When you're writing a spec, you try to nail the template. You try to get the character voices right, and the pace of the show, and the sets they use. You try to internalize the do's and don't's of the series you're speccing.
What about when you know the show better than the reader? Won't that get you into trouble? Say, for example, you're doing a SPONGEBOB spec, as Lisa recently did. If you know your SPONGEBOB, you know that the adorable-yet-slightly-irritating young sponge frequently gets worked up over the crabby patties he serves, and often calls them "Patty."
If your reader has only seen a few SPONGEBOBs, that may seem weird. Or to take another example that came up in these pages, lately there have been a lot of new assistants on BONES
; they don't last long. It's generally considered bad form in a spec to introduce new characters, other than the episodic characters every procedural has (the victims, the perps). But in the case of BONES, you have to.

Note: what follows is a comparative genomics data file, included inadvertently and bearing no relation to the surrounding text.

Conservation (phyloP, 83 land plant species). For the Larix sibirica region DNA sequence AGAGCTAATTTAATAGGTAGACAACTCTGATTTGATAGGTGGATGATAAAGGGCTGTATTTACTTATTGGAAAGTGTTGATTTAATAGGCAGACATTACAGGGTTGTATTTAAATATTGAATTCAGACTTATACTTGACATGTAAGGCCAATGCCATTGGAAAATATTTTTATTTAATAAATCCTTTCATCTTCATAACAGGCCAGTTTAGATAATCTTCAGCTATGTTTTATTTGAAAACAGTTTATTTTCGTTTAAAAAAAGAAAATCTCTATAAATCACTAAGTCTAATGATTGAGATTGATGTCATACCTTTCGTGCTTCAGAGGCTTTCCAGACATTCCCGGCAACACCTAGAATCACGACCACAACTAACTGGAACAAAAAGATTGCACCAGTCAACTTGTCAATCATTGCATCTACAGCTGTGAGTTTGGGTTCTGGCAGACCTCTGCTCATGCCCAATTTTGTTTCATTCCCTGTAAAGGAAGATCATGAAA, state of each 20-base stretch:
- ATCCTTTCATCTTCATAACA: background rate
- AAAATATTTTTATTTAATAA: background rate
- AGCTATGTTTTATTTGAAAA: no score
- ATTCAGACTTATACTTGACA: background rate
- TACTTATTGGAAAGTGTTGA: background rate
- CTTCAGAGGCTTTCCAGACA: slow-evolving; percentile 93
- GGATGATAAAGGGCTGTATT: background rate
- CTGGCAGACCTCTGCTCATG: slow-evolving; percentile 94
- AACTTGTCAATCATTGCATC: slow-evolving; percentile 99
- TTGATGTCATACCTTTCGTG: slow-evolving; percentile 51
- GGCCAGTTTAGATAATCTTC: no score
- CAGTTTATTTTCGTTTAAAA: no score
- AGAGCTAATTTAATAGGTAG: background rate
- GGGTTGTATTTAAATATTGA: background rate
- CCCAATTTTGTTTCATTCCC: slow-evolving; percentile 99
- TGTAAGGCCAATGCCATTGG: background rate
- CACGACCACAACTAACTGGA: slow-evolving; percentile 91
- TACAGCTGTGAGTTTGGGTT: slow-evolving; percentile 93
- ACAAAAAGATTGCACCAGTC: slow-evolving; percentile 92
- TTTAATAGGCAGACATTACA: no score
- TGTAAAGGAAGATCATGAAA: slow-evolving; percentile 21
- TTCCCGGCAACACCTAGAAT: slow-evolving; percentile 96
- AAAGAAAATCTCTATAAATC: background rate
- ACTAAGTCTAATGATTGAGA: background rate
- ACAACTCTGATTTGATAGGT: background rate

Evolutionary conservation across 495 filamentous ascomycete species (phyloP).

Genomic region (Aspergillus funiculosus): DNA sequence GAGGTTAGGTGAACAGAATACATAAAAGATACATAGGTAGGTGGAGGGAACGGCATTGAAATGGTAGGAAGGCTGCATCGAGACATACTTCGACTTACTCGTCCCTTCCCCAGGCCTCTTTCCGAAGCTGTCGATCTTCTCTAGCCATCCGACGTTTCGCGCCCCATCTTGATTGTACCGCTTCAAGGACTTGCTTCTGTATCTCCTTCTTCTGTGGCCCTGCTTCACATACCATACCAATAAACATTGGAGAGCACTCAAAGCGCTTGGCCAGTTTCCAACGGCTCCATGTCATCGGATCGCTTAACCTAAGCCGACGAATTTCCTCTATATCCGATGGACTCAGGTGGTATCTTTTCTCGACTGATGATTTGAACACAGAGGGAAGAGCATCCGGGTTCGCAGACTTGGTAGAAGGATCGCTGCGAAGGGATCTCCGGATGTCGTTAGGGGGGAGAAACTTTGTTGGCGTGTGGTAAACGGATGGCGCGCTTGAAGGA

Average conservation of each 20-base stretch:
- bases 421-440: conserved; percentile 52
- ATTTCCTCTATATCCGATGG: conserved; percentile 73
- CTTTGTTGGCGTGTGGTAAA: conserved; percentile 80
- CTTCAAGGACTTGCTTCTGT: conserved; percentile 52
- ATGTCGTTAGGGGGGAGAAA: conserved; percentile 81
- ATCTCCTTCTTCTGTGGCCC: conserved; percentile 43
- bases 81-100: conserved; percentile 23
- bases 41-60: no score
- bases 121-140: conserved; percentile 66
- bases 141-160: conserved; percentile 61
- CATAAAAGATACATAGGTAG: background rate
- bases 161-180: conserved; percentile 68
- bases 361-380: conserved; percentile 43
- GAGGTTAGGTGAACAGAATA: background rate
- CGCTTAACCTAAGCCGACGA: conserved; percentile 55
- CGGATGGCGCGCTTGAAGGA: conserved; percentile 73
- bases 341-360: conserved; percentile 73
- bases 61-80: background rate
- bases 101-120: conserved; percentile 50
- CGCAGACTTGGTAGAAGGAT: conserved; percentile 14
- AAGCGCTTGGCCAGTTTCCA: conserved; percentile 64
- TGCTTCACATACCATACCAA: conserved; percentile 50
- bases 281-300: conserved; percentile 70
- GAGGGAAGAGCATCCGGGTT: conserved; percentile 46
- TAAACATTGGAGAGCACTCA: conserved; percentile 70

If you're doing something that is correct for the show, but which a casual viewer of the show may not realize is correct, my advice would be to hang a lantern on it. In the case of BONES, have a character say, "Oh God, not another new assistant. What is that, three this week? One more and we've got a dining room set." (Or, the good version of that.)
In the case of SPONGEBOB, you could have a character say something on the order of, "You sure do get worked up about Patty."
Obviously don't do a lot of this, or it will get annoying. But if there's something important that you feel a casual viewer may not realize actually is
the show, feel free to make sure we know how clever you are.